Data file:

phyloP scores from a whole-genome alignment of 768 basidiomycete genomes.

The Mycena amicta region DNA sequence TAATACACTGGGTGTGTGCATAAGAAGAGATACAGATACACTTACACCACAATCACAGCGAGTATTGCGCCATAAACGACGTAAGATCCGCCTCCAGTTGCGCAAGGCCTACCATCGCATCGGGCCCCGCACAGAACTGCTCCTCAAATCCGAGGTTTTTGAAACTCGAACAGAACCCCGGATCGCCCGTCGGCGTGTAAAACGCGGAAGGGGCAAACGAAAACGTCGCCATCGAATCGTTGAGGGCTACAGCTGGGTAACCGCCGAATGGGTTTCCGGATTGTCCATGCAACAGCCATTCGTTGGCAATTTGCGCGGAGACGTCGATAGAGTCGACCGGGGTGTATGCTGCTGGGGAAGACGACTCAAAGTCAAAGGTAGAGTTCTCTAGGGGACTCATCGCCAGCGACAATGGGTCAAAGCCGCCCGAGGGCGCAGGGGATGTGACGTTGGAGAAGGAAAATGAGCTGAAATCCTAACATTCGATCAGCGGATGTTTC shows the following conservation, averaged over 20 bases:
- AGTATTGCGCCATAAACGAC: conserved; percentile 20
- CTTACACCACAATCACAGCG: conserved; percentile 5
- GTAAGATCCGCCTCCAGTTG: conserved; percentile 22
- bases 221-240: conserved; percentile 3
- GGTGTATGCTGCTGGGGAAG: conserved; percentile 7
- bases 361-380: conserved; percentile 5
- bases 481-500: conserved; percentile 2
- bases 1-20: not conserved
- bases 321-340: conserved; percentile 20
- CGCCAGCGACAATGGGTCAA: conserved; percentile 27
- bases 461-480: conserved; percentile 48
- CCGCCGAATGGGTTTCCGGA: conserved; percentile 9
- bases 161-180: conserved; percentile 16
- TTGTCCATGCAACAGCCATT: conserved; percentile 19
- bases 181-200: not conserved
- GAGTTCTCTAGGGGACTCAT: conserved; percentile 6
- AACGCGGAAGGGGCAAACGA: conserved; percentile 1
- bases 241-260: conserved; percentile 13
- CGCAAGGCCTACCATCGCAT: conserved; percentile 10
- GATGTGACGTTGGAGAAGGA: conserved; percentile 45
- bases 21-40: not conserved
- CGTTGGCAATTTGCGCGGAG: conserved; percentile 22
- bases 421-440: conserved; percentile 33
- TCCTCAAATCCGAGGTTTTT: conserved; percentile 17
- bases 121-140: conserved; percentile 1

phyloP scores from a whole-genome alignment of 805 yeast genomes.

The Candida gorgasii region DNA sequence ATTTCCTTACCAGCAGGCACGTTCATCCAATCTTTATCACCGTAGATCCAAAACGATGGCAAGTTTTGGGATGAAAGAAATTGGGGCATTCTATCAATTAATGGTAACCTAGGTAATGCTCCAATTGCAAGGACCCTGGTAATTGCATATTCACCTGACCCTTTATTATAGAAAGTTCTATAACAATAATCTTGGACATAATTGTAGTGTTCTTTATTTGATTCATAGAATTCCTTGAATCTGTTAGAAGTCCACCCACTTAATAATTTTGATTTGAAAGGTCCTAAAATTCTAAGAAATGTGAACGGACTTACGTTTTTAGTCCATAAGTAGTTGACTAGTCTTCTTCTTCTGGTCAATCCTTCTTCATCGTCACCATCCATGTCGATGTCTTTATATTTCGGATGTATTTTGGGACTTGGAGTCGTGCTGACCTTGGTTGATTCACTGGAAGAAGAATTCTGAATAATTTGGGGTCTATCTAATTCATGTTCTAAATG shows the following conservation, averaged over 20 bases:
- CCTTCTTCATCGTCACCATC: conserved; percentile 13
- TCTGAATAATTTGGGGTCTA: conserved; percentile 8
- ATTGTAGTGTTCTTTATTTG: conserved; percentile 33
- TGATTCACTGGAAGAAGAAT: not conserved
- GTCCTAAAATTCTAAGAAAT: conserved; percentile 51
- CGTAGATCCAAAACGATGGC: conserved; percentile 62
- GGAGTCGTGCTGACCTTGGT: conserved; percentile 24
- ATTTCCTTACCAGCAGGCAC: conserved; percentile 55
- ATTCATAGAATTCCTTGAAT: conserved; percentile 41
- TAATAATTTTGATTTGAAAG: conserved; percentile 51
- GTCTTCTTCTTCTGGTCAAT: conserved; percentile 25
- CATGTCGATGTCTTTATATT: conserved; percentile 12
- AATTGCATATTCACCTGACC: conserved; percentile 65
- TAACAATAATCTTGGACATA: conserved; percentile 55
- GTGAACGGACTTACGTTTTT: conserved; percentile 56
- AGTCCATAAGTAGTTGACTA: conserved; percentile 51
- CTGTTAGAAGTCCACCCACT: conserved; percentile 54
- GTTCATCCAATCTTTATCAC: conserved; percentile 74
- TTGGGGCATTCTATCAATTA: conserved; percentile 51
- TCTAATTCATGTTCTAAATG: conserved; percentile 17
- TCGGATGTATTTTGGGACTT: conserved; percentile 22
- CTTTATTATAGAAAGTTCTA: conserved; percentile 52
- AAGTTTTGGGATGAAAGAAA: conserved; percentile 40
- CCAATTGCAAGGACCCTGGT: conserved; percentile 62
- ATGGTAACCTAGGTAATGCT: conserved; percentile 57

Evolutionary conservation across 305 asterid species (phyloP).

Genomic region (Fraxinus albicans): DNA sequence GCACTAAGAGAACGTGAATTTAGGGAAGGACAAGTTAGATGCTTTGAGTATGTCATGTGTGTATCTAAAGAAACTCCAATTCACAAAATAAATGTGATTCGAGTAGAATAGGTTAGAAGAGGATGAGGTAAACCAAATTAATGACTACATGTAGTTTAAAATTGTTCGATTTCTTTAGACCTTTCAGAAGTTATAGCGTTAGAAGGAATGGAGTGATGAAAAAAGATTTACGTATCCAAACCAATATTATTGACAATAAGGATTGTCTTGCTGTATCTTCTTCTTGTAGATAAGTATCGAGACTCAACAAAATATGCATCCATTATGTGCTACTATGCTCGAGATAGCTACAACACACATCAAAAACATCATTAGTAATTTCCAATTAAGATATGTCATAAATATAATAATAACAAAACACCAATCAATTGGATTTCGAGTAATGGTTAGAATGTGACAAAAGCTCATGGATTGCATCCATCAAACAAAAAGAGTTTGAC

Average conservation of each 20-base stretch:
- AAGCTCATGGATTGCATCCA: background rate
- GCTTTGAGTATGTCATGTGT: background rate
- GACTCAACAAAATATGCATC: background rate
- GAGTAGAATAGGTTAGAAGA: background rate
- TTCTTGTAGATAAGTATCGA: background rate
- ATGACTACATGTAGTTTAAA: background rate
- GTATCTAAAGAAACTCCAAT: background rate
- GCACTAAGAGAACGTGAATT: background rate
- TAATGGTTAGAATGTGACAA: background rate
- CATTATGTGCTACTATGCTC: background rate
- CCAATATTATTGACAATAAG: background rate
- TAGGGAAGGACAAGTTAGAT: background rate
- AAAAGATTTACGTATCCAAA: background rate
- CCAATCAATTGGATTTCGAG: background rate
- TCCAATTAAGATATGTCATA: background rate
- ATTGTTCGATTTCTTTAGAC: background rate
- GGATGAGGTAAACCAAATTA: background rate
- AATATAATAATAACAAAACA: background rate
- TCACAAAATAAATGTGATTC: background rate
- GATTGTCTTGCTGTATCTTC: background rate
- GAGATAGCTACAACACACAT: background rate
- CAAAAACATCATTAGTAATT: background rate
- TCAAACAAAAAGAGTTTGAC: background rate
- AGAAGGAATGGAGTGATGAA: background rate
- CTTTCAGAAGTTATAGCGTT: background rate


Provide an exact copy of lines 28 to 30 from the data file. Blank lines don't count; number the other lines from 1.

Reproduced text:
phyloP scores from a whole-genome alignment of 805 yeast genomes.

The Candida gorgasii region DNA sequence ATTTCCTTACCAGCAGGCACGTTCATCCAATCTTTATCACCGTAGATCCAAAACGATGGCAAGTTTTGGGATGAAAGAAATTGGGGCATTCTATCAATTAATGGTAACCTAGGTAATGCTCCAATTGCAAGGACCCTGGTAATTGCATATTCACCTGACCCTTTATTATAGAAAGTTCTATAACAATAATCTTGGACATAATTGTAGTGTTCTTTATTTGATTCATAGAATTCCTTGAATCTGTTAGAAGTCCACCCACTTAATAATTTTGATTTGAAAGGTCCTAAAATTCTAAGAAATGTGAACGGACTTACGTTTTTAGTCCATAAGTAGTTGACTAGTCTTCTTCTTCTGGTCAATCCTTCTTCATCGTCACCATCCATGTCGATGTCTTTATATTTCGGATGTATTTTGGGACTTGGAGTCGTGCTGACCTTGGTTGATTCACTGGAAGAAGAATTCTGAATAATTTGGGGTCTATCTAATTCATGTTCTAAATG shows the following conservation, averaged over 20 bases:
- CCTTCTTCATCGTCACCATC: conserved; percentile 13